Opinion analysis: Kavanaugh’s first opinion rejects vague exception limiting enforcement of arbitration agreements
The justices’ first opinion day of 2019 brought the first opinion from Justice Brett Kavanaugh, writing for a unanimous court in Henry Schein Inc. v. Archer & White Sales Inc. The case is the most recent in a decade-long string of opinions under the Federal Arbitration Act, in which the Supreme Court consistently has reversed lower-court decisions refusing to enforce arbitration agreements. Many of those cases have been decided by narrow 5-4 majorities, which has raised the possibility that the replacement of Justice Anthony Kennedy by Kavanaugh might lead to some softening of the court’s position in those cases. As it turns out, Henry Schein will shed no light on that broader question, because even the justices more skeptical about arbitration saw no merit in the arguments against arbitration here.
The topic in this case is the arbitrability of “gateway” questions: not the underlying dispute (was the employee properly fired; did the seller breach a contract), but the question whether that underlying dispute is arbitrable. At bottom, the question is whether a court or an arbitrator decides whether an arbitration agreement governs a particular dispute. The Supreme Court repeatedly has held that the Federal Arbitration Act allows the parties to a contract to decide whether an arbitration agreement will extend to those gateway questions, explaining that courts must compel arbitration of the gateway questions whenever the agreement includes “clear and unmistakable evidence” that the parties delegated the decision of those questions to the arbitrator.
Several lower courts, though, have adopted an exception to that rule, reasoning that it would be a waste of time to send a case to an arbitrator if the claim of arbitrability is “wholly groundless.” In this case, for example, the contract called for arbitration of any “dispute arising under or related to” the contract “except for actions seeking injunctive relief.” Because the complaint sought injunctive relief in addition to damages, the courts below reasoned that the defendant’s request for arbitration was wholly groundless and thus they refused to compel arbitration.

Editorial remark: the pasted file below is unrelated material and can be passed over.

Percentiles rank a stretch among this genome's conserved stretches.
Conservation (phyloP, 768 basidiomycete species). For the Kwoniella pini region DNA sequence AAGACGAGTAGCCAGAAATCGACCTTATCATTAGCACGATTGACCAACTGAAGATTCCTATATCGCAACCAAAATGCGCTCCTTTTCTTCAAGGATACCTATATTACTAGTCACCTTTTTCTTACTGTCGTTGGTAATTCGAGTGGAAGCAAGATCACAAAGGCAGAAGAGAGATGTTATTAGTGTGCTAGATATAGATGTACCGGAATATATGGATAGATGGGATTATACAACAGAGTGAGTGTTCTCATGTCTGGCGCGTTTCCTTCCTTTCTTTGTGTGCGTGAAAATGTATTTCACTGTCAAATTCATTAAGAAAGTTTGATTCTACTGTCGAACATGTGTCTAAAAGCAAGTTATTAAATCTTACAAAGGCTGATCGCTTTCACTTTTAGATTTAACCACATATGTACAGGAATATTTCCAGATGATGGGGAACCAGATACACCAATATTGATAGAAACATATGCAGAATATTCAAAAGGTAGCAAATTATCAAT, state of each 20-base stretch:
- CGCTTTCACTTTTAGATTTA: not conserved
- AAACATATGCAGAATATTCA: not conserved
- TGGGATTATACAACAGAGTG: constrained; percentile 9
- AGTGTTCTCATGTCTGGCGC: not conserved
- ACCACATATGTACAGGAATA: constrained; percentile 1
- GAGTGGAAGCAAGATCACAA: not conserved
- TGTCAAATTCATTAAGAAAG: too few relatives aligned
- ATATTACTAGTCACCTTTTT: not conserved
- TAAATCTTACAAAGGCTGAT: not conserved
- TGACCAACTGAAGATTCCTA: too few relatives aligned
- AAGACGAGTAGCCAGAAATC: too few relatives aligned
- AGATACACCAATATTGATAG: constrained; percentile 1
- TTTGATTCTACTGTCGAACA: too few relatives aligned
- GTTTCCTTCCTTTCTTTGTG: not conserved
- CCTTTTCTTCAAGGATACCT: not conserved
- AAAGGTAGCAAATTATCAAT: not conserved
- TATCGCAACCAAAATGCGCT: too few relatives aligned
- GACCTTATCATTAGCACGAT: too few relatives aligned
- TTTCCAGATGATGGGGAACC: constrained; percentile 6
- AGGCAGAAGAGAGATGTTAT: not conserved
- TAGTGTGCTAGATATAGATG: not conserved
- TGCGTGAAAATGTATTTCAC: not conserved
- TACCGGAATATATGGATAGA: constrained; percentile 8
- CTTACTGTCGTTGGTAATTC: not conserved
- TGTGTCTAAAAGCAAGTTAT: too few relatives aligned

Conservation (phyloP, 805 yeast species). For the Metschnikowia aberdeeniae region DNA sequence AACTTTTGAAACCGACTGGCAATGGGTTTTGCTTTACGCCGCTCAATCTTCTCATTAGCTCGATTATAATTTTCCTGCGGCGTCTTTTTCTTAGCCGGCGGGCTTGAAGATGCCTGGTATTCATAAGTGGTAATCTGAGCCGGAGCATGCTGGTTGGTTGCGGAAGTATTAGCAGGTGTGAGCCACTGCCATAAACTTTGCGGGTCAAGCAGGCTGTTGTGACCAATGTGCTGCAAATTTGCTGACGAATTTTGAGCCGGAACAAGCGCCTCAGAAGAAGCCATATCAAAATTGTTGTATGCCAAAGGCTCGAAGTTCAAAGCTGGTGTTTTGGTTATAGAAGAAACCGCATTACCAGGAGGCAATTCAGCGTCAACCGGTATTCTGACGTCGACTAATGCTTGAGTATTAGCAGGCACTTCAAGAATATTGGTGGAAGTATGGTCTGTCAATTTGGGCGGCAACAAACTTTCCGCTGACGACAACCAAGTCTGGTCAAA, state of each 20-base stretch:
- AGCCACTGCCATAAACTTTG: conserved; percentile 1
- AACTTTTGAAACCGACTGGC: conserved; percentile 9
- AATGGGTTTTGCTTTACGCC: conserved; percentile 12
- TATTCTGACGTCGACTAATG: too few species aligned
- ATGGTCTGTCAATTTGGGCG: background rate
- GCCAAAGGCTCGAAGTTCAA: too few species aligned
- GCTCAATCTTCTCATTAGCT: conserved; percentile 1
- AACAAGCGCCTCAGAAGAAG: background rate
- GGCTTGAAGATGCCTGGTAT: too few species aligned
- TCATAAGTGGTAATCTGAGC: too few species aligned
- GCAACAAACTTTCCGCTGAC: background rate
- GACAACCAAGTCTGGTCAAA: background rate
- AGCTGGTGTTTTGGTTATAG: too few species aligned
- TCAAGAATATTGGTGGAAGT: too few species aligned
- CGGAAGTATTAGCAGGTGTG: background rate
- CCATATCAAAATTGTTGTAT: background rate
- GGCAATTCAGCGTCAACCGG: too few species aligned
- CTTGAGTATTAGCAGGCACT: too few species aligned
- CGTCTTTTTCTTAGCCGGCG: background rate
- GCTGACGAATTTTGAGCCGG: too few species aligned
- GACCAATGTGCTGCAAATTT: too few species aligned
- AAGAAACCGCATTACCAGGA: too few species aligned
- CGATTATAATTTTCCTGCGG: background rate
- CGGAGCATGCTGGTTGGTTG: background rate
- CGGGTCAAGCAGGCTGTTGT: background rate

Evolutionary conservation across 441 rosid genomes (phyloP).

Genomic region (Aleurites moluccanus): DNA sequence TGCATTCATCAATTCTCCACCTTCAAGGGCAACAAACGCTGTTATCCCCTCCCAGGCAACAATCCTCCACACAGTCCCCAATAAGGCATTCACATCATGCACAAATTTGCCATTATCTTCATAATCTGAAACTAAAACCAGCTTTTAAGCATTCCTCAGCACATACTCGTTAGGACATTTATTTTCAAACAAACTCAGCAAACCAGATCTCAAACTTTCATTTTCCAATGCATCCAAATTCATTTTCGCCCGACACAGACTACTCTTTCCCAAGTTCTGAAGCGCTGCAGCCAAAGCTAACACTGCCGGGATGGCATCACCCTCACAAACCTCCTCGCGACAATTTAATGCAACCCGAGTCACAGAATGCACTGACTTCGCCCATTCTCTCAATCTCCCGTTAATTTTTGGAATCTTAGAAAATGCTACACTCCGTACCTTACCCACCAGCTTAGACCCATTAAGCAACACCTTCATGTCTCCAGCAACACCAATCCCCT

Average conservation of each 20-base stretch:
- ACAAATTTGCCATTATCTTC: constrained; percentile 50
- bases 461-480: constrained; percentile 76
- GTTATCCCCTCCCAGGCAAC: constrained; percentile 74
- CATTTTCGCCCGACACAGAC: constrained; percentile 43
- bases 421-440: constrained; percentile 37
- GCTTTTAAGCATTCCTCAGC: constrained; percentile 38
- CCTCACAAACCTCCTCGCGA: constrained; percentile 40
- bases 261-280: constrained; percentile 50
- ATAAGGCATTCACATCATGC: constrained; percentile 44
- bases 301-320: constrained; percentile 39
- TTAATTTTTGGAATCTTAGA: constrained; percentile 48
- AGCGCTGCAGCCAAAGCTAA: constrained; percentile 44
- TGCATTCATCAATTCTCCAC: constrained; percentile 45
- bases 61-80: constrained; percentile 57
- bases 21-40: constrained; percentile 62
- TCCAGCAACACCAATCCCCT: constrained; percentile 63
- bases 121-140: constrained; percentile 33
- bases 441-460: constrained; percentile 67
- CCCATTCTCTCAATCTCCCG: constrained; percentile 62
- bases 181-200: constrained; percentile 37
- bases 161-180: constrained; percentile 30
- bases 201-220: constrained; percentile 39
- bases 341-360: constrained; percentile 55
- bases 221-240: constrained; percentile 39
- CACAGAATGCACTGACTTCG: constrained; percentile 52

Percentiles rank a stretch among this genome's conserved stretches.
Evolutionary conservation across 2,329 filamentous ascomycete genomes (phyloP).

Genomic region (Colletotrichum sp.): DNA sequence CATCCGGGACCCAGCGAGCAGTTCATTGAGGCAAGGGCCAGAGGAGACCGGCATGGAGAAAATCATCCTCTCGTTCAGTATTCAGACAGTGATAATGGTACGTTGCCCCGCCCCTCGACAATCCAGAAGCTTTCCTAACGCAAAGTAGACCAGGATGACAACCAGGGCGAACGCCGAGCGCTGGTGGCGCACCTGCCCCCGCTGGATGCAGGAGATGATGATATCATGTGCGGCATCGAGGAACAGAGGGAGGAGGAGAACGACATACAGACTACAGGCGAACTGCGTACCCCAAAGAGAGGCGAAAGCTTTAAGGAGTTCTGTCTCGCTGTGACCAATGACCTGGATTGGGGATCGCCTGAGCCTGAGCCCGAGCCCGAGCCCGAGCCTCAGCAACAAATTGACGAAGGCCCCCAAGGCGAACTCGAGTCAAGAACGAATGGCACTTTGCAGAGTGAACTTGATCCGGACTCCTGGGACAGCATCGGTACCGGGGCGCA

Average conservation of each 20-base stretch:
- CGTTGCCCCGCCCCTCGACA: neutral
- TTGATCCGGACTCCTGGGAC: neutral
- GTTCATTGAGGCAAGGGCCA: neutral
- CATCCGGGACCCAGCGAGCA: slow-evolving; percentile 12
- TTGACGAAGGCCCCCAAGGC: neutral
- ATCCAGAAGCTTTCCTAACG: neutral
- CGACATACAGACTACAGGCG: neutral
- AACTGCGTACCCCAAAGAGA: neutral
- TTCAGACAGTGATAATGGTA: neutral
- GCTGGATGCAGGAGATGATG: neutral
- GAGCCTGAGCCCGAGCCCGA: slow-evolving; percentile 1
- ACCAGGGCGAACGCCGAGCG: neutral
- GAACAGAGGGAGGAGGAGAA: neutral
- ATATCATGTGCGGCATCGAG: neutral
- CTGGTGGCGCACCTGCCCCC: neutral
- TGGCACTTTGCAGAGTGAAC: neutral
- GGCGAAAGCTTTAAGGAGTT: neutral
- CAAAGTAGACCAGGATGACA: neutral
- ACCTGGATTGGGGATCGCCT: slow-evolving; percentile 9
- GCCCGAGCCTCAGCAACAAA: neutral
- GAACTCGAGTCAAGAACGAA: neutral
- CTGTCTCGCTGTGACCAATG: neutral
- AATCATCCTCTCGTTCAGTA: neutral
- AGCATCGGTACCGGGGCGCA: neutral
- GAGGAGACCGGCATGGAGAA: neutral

None of the justices could accept that treatment. As you would expect for a first opinion, Kavanaugh’s opinion was succinct and methodical. He started from the Supreme Court’s repeated decisions holding that the “agreement to arbitrate a gateway issue is simply an additional … agreement the party seeking arbitration asks the federal court to enforce, and the [Federal Arbitration Act] operates on this additional arbitration agreement just as it does on any other.” He then pointed out the court’s frequent rejection of the idea that a court should use a claim of frivolity as a basis for rejecting enforcement of an arbitration agreement, quoting earlier decisions explaining that courts have “no business weighing the merits of the grievance,” because the “agreement is to submit all grievances to arbitration, not merely those which the court will deem meritorious.”
Echoing the discussion at oral argument (summarized here), Kavanaugh scoffed at the notion that an exception vitiating “wholly groundless” requests for arbitration “would save time and money systemically.” Among other things, he suggested, such an “exception would inevitably spark collateral litigation (with briefing, argument, and opinion writing) over whether a seemingly unmeritorious argument for arbitration is wholly groundless, as opposed to groundless. We see no reason to create such a time-consuming sideshow.” Perhaps it did not escape the notice of the justices that the litigation over arbitrability in this case has consumed seven years: Arbitration might have been a waste of time, but would it have wasted seven years?
As suggested above, I don’t think this opinion tells us much about whether the post-Kennedy Supreme Court will soften its support for arbitration. As the argument made clear, none of the justices saw any merit in a process calling for collateral litigation over the gateway question of arbitrability. We will have to wait for decisions in the term’s other arbitration cases (Lamps Plus v. Varela and New Prime Inc v. Oliveira) to know more about the broader question.